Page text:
The literature has shown that both breast cancer diagnosis and its treatments could have negative side effects on one or multiple domains. 1234 These negative effects favour the onset of a self-reinforcing negative loop, including a high amount of sedentary time, a low amount of daily movement, poor psychophysical health, sleep disturbance, high hypothalamus-pituitaryadrenal activity, central body fat distribution, hot flashes and fatigue, among others, leading to and reinforcing the disease. 56789 Due to the well-established positive effects of both physical activity and exercise in all of the above-mentioned domains, researchers have affirmed that properly prescribed and practised physical activity, 9 and exercise, 10111213141516 are important for the health of breast cancer survivors (BCS) to help them break the self-reinforcing negative loop. This physical activity can include walking, yoga, Pilates and combined training, all of which counteract the side effects BCS may experience. 910 Therefore, in clinical practice there has been an increase in the prescription of both physical activity counselling and prescription in the multidisciplinary intervention for BCS. 61112131415 There has been increased research interest in optimising physical exercise characteristics to improve the efficacy of exercise against the different side effects of treatments and to increase patient adherence to counselling and workouts. 4513141516 In parallel, more researchers have focussed on optimising the choice of the environment for training. 1718192021 Kuo, 17 identified 21 pathways leading to psychophysical health that are the basis for health promotion through contact with nature. Twohig-Bennett and Jones, 18 confirmed Kuo's, 17 conclusions, affirming that greenspace exposure is associated with a wide range of health benefits, and added that 'green exercise' may have additional health benefits relative to contact with nature without exercise and to urban and indoor exercise. 18 Lesser et al., 19 followed up on the studies of both Kuo, 17 and Twohig-Bennet and Jones. 18 They aimed to explore cancer survivors' exercise barriers, facilitators, preferences and psychosocial benefits of engaging in outdoor physical activity and found that more than half of their study participants had mainly practised physical activity in outdoor natural environments. Those who exercised in such environments were significantly more motivated and confident to be physically active. 19 A part of the positive psychophysical effects of contact with nature is linked to its neuroendocrine effects, which are mediated through several natural stimulators (i.e., colours, sounds, smells, light, air characteristics and microorganisms). These effects mainly involve hypothalamus-pituitaryadrenal activity, 171820 which is also linked to distress. 21 Due to the presence of different settings, i.e. indoor and outdoor settings, of several outdoors, e.g. urbanized, mainly green, mainly blue, forest, coastal and mountain areas, and of several effective disciplines against breast cancer survivors' side effects, e.g. walking, yoga, pilates and combined trainings; 9,10 due to the key-role of distress, cortisol and dehydroepiandrosterone sulfate (DHEA-S) on psychophysical health of breast cancer survivors, 5222324 and due to the known effects of physical exercise practice in their management, 5691015 we investigated the acute effects of environments (i.e. natural, urban and gym), the type of light-intensity exercise (i.e. walking, a mix of myofascial and yoga exercises and canoeing with assistance, substituted with mobilisation and light calisthenic upper body exercises when studied in a gym setting) and of their interactions, on the levels of salivary cortisol and DHEA-S as well as distress.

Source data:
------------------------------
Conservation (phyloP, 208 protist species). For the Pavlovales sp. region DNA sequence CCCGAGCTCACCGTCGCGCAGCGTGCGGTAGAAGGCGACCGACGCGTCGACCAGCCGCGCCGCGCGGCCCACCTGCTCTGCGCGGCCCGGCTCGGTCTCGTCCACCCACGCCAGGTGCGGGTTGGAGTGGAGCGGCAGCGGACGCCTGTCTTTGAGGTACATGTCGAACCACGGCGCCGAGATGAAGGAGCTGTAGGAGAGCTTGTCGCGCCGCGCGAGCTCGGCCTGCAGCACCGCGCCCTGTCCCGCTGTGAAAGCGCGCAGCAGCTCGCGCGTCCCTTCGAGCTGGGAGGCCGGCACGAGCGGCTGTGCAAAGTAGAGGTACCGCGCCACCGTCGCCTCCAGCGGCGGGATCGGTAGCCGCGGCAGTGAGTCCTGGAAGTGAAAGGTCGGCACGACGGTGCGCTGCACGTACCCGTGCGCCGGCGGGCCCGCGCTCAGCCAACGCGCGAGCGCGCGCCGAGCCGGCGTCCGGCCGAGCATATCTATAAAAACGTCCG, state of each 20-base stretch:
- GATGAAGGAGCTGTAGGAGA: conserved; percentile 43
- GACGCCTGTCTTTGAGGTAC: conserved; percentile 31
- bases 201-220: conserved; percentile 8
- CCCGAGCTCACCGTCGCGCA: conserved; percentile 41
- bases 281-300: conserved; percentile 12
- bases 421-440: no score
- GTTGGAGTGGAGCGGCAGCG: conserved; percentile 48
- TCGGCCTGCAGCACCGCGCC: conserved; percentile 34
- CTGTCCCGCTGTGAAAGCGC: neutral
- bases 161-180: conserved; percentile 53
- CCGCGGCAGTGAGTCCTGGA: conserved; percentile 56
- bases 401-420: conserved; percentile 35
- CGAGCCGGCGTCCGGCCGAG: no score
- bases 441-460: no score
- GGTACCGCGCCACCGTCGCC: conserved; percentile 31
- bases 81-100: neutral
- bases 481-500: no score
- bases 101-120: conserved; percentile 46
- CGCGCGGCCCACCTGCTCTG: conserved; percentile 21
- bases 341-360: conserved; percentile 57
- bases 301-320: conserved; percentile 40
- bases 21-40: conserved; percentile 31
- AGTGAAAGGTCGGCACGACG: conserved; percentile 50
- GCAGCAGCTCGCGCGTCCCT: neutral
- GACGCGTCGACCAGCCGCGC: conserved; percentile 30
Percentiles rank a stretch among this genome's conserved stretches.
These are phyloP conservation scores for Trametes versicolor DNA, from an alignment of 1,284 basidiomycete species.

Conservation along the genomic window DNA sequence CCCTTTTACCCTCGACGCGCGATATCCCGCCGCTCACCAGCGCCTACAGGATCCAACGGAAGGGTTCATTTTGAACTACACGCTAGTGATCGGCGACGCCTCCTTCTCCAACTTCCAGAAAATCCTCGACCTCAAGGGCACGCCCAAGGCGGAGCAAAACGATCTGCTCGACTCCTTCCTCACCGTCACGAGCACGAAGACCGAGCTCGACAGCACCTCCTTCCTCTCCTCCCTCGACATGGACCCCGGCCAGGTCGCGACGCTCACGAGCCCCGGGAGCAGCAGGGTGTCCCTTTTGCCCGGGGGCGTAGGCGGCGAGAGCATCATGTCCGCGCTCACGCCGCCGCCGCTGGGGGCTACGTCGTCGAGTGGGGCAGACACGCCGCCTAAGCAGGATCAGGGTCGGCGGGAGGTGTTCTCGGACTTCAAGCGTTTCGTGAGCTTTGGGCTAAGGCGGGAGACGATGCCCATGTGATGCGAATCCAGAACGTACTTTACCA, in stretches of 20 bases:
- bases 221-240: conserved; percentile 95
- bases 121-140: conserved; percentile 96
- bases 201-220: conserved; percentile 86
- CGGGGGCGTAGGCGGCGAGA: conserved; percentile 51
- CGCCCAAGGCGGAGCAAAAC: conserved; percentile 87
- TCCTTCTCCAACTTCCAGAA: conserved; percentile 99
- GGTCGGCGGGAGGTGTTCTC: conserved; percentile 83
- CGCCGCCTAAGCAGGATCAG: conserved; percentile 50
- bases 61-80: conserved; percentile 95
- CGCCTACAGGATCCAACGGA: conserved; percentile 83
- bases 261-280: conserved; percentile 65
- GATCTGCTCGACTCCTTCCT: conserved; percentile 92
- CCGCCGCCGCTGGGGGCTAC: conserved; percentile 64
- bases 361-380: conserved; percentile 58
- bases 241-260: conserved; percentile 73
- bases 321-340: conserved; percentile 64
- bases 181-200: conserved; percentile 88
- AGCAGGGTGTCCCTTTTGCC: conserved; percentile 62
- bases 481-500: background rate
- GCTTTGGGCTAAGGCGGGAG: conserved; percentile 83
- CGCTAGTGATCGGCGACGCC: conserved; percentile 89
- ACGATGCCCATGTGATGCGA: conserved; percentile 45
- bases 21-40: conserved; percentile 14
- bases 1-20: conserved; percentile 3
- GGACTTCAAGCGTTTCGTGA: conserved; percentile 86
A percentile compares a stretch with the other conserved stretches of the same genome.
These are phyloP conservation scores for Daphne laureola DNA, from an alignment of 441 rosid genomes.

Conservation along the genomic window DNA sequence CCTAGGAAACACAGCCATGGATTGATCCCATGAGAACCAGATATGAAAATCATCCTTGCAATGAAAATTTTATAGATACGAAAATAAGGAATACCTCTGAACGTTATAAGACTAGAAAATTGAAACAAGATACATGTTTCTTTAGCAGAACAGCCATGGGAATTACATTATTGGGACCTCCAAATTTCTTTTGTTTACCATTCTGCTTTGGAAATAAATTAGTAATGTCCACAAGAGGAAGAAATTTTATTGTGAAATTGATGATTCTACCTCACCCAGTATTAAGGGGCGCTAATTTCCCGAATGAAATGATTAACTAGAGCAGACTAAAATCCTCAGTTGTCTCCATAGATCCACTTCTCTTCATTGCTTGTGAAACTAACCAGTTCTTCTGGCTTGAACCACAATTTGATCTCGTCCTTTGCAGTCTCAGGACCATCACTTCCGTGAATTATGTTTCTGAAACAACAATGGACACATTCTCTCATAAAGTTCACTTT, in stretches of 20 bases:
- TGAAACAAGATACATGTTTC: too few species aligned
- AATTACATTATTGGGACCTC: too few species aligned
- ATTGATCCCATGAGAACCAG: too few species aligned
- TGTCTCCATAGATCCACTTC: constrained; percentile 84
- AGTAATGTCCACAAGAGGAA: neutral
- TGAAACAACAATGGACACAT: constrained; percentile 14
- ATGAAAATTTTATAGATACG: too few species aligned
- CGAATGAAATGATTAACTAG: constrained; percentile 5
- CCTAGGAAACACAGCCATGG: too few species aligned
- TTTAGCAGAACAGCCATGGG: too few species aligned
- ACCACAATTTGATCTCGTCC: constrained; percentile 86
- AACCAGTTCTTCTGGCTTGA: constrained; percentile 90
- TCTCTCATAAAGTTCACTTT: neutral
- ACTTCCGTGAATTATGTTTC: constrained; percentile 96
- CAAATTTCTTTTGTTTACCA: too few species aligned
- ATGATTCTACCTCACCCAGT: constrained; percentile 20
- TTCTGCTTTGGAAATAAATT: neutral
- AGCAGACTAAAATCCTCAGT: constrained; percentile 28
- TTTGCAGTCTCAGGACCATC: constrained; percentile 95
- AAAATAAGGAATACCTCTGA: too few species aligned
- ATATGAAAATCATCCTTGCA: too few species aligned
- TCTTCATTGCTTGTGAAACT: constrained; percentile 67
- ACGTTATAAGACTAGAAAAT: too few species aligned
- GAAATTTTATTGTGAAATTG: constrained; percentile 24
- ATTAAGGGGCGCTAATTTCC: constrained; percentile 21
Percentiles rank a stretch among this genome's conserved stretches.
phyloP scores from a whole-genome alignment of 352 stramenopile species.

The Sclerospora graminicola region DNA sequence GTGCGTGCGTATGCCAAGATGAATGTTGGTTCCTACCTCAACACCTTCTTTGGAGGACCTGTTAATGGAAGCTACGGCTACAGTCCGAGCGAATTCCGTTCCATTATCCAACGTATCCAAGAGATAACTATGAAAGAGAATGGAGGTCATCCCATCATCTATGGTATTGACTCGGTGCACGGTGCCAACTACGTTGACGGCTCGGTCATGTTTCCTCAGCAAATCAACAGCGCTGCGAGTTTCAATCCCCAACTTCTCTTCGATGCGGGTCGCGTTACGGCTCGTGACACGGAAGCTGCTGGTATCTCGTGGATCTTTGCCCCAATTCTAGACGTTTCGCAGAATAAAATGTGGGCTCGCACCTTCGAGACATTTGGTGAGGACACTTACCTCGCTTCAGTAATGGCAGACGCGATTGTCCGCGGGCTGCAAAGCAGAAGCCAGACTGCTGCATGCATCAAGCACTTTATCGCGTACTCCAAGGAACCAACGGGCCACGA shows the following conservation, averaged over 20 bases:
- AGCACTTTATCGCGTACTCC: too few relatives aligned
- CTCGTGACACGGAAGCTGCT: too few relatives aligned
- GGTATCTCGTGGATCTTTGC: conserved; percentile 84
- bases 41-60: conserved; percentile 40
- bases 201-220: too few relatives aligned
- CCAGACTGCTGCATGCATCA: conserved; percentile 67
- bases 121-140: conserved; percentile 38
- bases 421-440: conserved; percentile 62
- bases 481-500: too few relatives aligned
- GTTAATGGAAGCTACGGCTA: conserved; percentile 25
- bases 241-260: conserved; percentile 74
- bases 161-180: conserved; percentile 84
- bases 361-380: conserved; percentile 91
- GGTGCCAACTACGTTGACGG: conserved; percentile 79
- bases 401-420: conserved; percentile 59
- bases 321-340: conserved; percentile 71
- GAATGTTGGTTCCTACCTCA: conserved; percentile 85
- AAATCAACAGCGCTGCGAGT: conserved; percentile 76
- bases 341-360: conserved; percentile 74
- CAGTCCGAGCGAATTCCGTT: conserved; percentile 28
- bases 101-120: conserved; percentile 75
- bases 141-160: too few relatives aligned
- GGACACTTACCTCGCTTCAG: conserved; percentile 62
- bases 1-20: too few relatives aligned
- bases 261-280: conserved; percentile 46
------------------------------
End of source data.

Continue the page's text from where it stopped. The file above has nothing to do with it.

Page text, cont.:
Twenty-four BCS (49.69 ± 6.02 years old) were recruited from the eligible patients who attended the Integrative Medicine Clinic of the G. Bernabeo Hospital and the Department of Medicine and Aging Sciences of the G. d'Annunzio University of ChietiPescara, Italy, in April 2017. The participants were recruited after a multidisciplinary examination (i.e., oncologist, endocrinologist, nutritionist, kinesiologist and integrative medicine specialist) and after having obtained multidisciplinary eligibility to practise physical exercise by a physiatrist, a specialist in sports medicine and a psychologist. The inclusion criteria for this study were: age between 30-60 years, 6-48 months after breast surgery and current hormone therapy. The exclusion criteria for this study were: current chemotherapy, current radiotherapy, current diseases limiting motion, clinically relevant anxiety and/or depression and participation in any exercise programme within 6 months prior to the basal evaluation. The term 'current' relates to the study period. The local Ethics Committee approved this study (#312/2015), and the participants gave their written informed consent.